Egyptian teachers have joined other workers, including doctors and transport workers in strikes and protests to demand better conditions and pay and proper funding for public services.

Striking in Egypt has become a dangerous business, despite the freeing up of unions as a result of the 2011 revolution. First the Morsi administration oppressed strikers, and after that was overthrown by more mass demonstrations, the new army-led administration is equally repressive - jailing and terrorising anyone who campaigns for democratic change, in particular trade unionists. Last week, the doors of an administration building occupied by bus workers were chained up by security forces, cutting off food and medical supplies. 

Hundreds of people, including children were arrested during demonstrations in January to commemorate the third anniversary of the 2011 revolution. Prisoners have reported torture and appalling conditions in the jails.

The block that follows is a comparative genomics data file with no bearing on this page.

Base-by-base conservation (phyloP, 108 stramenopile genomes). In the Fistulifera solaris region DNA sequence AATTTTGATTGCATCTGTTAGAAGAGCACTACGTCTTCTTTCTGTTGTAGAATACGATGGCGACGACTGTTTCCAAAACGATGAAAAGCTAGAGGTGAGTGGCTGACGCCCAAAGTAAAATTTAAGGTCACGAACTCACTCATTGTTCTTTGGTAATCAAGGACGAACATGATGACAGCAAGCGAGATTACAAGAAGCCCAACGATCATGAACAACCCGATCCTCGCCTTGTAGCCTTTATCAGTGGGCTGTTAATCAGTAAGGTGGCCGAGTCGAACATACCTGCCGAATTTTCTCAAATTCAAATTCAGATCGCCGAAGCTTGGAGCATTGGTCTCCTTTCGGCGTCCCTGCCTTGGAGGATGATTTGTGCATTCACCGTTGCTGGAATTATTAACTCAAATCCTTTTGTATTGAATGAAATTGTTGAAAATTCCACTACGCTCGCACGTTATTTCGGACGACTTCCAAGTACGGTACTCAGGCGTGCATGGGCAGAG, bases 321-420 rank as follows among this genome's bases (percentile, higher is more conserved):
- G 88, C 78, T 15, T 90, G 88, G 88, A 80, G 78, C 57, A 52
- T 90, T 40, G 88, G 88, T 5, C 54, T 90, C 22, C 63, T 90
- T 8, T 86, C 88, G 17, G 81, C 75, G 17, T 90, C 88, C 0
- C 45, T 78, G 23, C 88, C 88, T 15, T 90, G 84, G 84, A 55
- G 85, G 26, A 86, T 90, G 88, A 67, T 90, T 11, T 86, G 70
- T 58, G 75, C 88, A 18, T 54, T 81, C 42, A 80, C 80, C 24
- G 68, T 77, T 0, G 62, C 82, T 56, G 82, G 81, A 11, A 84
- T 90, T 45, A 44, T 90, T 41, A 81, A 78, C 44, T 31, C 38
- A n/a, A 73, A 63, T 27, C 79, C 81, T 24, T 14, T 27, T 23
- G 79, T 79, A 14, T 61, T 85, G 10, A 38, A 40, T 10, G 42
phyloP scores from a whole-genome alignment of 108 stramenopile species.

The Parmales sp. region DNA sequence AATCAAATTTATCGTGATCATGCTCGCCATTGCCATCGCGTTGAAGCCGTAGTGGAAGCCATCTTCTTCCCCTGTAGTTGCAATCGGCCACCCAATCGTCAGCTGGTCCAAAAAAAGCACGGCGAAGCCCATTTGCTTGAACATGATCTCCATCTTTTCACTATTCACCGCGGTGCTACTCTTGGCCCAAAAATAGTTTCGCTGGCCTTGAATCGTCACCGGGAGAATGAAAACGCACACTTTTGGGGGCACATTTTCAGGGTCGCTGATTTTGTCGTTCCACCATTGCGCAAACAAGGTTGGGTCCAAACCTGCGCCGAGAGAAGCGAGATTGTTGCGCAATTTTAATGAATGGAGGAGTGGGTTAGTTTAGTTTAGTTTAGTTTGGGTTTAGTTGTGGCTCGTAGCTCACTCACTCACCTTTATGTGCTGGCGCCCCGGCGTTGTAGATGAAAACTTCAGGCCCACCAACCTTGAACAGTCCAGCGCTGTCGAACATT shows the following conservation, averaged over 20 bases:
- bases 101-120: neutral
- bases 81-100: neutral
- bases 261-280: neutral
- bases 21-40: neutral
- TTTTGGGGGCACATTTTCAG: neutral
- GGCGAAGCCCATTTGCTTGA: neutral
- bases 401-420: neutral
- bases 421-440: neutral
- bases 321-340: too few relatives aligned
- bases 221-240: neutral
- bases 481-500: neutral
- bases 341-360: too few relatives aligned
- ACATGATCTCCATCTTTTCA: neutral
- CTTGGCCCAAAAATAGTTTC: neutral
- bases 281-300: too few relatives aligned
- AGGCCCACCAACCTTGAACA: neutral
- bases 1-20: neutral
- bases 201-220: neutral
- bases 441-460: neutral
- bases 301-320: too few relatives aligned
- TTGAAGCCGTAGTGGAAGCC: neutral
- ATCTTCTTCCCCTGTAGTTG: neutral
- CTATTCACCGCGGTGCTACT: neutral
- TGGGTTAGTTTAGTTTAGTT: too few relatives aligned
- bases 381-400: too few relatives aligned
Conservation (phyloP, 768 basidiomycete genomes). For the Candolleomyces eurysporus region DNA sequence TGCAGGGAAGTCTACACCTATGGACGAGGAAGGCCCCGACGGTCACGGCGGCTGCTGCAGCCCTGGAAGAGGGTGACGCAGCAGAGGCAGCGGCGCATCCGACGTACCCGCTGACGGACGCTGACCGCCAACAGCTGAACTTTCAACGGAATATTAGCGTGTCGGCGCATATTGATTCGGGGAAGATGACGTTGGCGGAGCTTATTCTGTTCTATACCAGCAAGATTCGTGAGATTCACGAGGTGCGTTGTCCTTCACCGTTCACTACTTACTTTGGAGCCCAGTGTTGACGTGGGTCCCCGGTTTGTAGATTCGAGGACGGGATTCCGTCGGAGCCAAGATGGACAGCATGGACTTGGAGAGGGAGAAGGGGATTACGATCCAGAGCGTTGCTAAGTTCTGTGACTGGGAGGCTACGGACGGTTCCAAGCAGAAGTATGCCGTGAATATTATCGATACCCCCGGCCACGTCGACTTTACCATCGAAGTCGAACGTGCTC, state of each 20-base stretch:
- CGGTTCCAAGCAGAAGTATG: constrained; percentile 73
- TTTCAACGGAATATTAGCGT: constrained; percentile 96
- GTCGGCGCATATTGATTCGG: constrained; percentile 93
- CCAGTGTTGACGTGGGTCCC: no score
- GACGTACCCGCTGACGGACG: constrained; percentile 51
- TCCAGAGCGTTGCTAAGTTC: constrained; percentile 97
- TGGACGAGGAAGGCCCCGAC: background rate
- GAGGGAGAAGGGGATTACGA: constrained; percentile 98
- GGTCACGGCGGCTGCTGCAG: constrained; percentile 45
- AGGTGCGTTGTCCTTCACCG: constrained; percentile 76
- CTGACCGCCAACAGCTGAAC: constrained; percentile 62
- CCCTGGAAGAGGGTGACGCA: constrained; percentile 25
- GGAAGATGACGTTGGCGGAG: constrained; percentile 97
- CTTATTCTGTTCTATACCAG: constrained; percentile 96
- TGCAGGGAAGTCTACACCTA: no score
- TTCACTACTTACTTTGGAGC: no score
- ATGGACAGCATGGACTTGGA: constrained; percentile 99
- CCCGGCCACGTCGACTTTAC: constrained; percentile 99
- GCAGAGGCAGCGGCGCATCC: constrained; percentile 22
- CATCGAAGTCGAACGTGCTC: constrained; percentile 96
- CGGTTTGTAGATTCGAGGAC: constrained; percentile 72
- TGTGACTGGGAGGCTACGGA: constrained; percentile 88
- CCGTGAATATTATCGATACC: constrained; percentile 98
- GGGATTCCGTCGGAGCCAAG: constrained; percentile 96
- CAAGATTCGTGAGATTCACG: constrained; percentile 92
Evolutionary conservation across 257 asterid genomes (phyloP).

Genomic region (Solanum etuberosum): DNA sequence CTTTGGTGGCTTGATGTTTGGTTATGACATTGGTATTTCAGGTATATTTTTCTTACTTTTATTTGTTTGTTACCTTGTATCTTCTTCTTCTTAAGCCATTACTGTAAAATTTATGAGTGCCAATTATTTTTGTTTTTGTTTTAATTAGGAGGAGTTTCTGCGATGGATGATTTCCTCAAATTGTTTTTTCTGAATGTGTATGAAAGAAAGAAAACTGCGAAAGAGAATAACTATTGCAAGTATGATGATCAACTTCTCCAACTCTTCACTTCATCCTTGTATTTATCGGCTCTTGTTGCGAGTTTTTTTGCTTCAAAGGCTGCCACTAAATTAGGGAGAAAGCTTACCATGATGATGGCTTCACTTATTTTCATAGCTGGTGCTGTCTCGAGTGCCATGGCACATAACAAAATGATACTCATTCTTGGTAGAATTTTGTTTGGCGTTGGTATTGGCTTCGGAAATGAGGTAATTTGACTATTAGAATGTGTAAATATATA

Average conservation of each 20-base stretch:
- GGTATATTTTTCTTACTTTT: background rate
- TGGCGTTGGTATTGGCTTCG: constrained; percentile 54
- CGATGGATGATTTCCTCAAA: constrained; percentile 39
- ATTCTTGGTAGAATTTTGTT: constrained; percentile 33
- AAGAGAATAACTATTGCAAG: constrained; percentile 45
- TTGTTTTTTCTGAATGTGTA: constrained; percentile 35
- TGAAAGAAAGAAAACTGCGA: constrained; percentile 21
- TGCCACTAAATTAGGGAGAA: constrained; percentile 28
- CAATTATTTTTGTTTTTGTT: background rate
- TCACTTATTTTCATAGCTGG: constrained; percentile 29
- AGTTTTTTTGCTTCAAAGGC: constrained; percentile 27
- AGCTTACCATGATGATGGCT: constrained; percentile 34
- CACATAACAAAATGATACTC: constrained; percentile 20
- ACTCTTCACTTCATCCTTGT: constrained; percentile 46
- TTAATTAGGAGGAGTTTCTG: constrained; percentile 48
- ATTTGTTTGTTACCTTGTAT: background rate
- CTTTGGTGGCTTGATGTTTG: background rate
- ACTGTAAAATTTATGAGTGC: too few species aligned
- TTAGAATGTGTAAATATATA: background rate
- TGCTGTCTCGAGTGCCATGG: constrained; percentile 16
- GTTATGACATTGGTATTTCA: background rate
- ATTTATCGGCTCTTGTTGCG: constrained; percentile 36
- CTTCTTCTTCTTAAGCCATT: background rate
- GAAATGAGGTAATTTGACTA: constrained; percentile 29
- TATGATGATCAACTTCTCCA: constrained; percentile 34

The doctors are taking part in the latest of a series of strikes demanding better conditions in the notoriously underfunded hospitals, and improved pay. Teachers similarly are asking for improved pay and conditions and a recognition of their professional status. Thousands of teachers are on temporary contracts and all are on low pay. Some are paid nothing at all on the basis that they will be able to make money through taking pupils for private tuition after school. Class sizes are also unmanageably large. Little has changed despite the fact that teachers, students, doctors and other public service workers were in the forefront of the revolution which overthrew the Mubarak dictatorship.